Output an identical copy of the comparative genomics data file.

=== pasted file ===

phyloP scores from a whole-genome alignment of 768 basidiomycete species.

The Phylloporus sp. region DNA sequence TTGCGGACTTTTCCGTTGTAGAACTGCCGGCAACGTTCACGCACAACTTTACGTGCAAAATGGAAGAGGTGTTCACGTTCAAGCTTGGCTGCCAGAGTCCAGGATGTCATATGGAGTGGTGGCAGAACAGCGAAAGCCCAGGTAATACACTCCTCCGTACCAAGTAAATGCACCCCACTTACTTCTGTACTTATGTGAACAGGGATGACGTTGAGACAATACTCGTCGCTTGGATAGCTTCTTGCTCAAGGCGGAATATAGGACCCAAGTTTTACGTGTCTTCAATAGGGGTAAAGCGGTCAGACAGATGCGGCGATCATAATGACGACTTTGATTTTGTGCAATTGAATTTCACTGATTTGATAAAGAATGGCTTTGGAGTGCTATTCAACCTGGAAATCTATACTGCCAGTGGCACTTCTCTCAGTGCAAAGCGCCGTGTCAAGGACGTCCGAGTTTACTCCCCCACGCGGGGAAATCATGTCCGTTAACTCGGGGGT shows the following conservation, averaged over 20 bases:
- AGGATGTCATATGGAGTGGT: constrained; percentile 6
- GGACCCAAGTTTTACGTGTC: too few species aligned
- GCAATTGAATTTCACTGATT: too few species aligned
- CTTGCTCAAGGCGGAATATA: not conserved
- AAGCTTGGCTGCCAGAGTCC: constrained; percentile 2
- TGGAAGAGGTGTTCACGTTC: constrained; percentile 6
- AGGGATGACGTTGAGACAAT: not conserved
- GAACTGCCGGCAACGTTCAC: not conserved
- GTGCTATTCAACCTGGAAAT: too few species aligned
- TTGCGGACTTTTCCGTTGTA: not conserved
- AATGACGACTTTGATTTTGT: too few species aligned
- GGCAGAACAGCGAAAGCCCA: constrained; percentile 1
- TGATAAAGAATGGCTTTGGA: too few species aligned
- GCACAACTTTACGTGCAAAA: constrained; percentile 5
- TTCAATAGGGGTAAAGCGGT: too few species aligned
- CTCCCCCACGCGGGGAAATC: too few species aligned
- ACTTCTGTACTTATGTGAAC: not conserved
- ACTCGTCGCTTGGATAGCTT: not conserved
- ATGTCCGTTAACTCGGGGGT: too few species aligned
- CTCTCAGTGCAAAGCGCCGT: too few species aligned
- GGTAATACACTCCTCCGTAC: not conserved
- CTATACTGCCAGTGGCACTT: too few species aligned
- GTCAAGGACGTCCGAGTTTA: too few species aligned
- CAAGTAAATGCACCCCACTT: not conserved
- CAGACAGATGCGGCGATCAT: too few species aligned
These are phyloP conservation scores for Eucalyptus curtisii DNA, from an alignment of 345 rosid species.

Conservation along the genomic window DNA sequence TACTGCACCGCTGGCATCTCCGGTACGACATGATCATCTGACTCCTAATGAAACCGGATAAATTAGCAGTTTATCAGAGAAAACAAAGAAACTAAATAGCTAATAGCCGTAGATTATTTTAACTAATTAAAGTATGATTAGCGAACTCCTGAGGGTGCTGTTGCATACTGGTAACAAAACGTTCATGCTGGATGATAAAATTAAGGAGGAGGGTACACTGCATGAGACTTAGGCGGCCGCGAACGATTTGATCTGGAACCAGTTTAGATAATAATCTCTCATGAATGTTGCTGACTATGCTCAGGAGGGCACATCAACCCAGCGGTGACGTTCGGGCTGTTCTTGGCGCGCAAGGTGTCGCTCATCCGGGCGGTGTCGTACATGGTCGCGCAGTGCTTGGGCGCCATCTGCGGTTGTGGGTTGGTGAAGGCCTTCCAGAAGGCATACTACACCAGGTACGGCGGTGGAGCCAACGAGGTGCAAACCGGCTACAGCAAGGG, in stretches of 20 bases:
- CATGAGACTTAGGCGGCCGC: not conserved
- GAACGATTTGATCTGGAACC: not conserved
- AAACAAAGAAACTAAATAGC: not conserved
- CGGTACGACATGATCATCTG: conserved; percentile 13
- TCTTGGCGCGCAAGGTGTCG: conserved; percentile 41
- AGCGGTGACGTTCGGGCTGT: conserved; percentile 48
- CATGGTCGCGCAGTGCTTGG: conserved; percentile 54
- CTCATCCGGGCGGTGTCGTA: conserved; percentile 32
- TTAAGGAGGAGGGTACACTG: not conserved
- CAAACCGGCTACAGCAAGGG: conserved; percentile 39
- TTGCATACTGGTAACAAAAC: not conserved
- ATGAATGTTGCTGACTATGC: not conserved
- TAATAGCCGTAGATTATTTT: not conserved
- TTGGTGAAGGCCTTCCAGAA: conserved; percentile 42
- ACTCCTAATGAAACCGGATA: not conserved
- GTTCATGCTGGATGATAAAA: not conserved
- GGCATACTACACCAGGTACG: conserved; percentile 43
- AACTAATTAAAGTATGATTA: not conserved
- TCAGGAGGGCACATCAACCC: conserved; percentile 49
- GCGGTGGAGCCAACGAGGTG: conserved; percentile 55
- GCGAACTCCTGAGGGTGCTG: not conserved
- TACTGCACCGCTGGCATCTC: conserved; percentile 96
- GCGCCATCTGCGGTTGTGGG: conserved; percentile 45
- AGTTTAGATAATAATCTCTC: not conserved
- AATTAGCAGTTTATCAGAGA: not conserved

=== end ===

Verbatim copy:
phyloP scores from a whole-genome alignment of 768 basidiomycete species.

The Phylloporus sp. region DNA sequence TTGCGGACTTTTCCGTTGTAGAACTGCCGGCAACGTTCACGCACAACTTTACGTGCAAAATGGAAGAGGTGTTCACGTTCAAGCTTGGCTGCCAGAGTCCAGGATGTCATATGGAGTGGTGGCAGAACAGCGAAAGCCCAGGTAATACACTCCTCCGTACCAAGTAAATGCACCCCACTTACTTCTGTACTTATGTGAACAGGGATGACGTTGAGACAATACTCGTCGCTTGGATAGCTTCTTGCTCAAGGCGGAATATAGGACCCAAGTTTTACGTGTCTTCAATAGGGGTAAAGCGGTCAGACAGATGCGGCGATCATAATGACGACTTTGATTTTGTGCAATTGAATTTCACTGATTTGATAAAGAATGGCTTTGGAGTGCTATTCAACCTGGAAATCTATACTGCCAGTGGCACTTCTCTCAGTGCAAAGCGCCGTGTCAAGGACGTCCGAGTTTACTCCCCCACGCGGGGAAATCATGTCCGTTAACTCGGGGGT shows the following conservation, averaged over 20 bases:
- AGGATGTCATATGGAGTGGT: constrained; percentile 6
- GGACCCAAGTTTTACGTGTC: too few species aligned
- GCAATTGAATTTCACTGATT: too few species aligned
- CTTGCTCAAGGCGGAATATA: not conserved
- AAGCTTGGCTGCCAGAGTCC: constrained; percentile 2
- TGGAAGAGGTGTTCACGTTC: constrained; percentile 6
- AGGGATGACGTTGAGACAAT: not conserved
- GAACTGCCGGCAACGTTCAC: not conserved
- GTGCTATTCAACCTGGAAAT: too few species aligned
- TTGCGGACTTTTCCGTTGTA: not conserved
- AATGACGACTTTGATTTTGT: too few species aligned
- GGCAGAACAGCGAAAGCCCA: constrained; percentile 1
- TGATAAAGAATGGCTTTGGA: too few species aligned
- GCACAACTTTACGTGCAAAA: constrained; percentile 5
- TTCAATAGGGGTAAAGCGGT: too few species aligned
- CTCCCCCACGCGGGGAAATC: too few species aligned
- ACTTCTGTACTTATGTGAAC: not conserved
- ACTCGTCGCTTGGATAGCTT: not conserved
- ATGTCCGTTAACTCGGGGGT: too few species aligned
- CTCTCAGTGCAAAGCGCCGT: too few species aligned
- GGTAATACACTCCTCCGTAC: not conserved
- CTATACTGCCAGTGGCACTT: too few species aligned
- GTCAAGGACGTCCGAGTTTA: too few species aligned
- CAAGTAAATGCACCCCACTT: not conserved
- CAGACAGATGCGGCGATCAT: too few species aligned
These are phyloP conservation scores for Eucalyptus curtisii DNA, from an alignment of 345 rosid species.

Conservation along the genomic window DNA sequence TACTGCACCGCTGGCATCTCCGGTACGACATGATCATCTGACTCCTAATGAAACCGGATAAATTAGCAGTTTATCAGAGAAAACAAAGAAACTAAATAGCTAATAGCCGTAGATTATTTTAACTAATTAAAGTATGATTAGCGAACTCCTGAGGGTGCTGTTGCATACTGGTAACAAAACGTTCATGCTGGATGATAAAATTAAGGAGGAGGGTACACTGCATGAGACTTAGGCGGCCGCGAACGATTTGATCTGGAACCAGTTTAGATAATAATCTCTCATGAATGTTGCTGACTATGCTCAGGAGGGCACATCAACCCAGCGGTGACGTTCGGGCTGTTCTTGGCGCGCAAGGTGTCGCTCATCCGGGCGGTGTCGTACATGGTCGCGCAGTGCTTGGGCGCCATCTGCGGTTGTGGGTTGGTGAAGGCCTTCCAGAAGGCATACTACACCAGGTACGGCGGTGGAGCCAACGAGGTGCAAACCGGCTACAGCAAGGG, in stretches of 20 bases:
- CATGAGACTTAGGCGGCCGC: not conserved
- GAACGATTTGATCTGGAACC: not conserved
- AAACAAAGAAACTAAATAGC: not conserved
- CGGTACGACATGATCATCTG: conserved; percentile 13
- TCTTGGCGCGCAAGGTGTCG: conserved; percentile 41
- AGCGGTGACGTTCGGGCTGT: conserved; percentile 48
- CATGGTCGCGCAGTGCTTGG: conserved; percentile 54
- CTCATCCGGGCGGTGTCGTA: conserved; percentile 32
- TTAAGGAGGAGGGTACACTG: not conserved
- CAAACCGGCTACAGCAAGGG: conserved; percentile 39
- TTGCATACTGGTAACAAAAC: not conserved
- ATGAATGTTGCTGACTATGC: not conserved
- TAATAGCCGTAGATTATTTT: not conserved
- TTGGTGAAGGCCTTCCAGAA: conserved; percentile 42
- ACTCCTAATGAAACCGGATA: not conserved
- GTTCATGCTGGATGATAAAA: not conserved
- GGCATACTACACCAGGTACG: conserved; percentile 43
- AACTAATTAAAGTATGATTA: not conserved
- TCAGGAGGGCACATCAACCC: conserved; percentile 49
- GCGGTGGAGCCAACGAGGTG: conserved; percentile 55
- GCGAACTCCTGAGGGTGCTG: not conserved
- TACTGCACCGCTGGCATCTC: conserved; percentile 96
- GCGCCATCTGCGGTTGTGGG: conserved; percentile 45
- AGTTTAGATAATAATCTCTC: not conserved
- AATTAGCAGTTTATCAGAGA: not conserved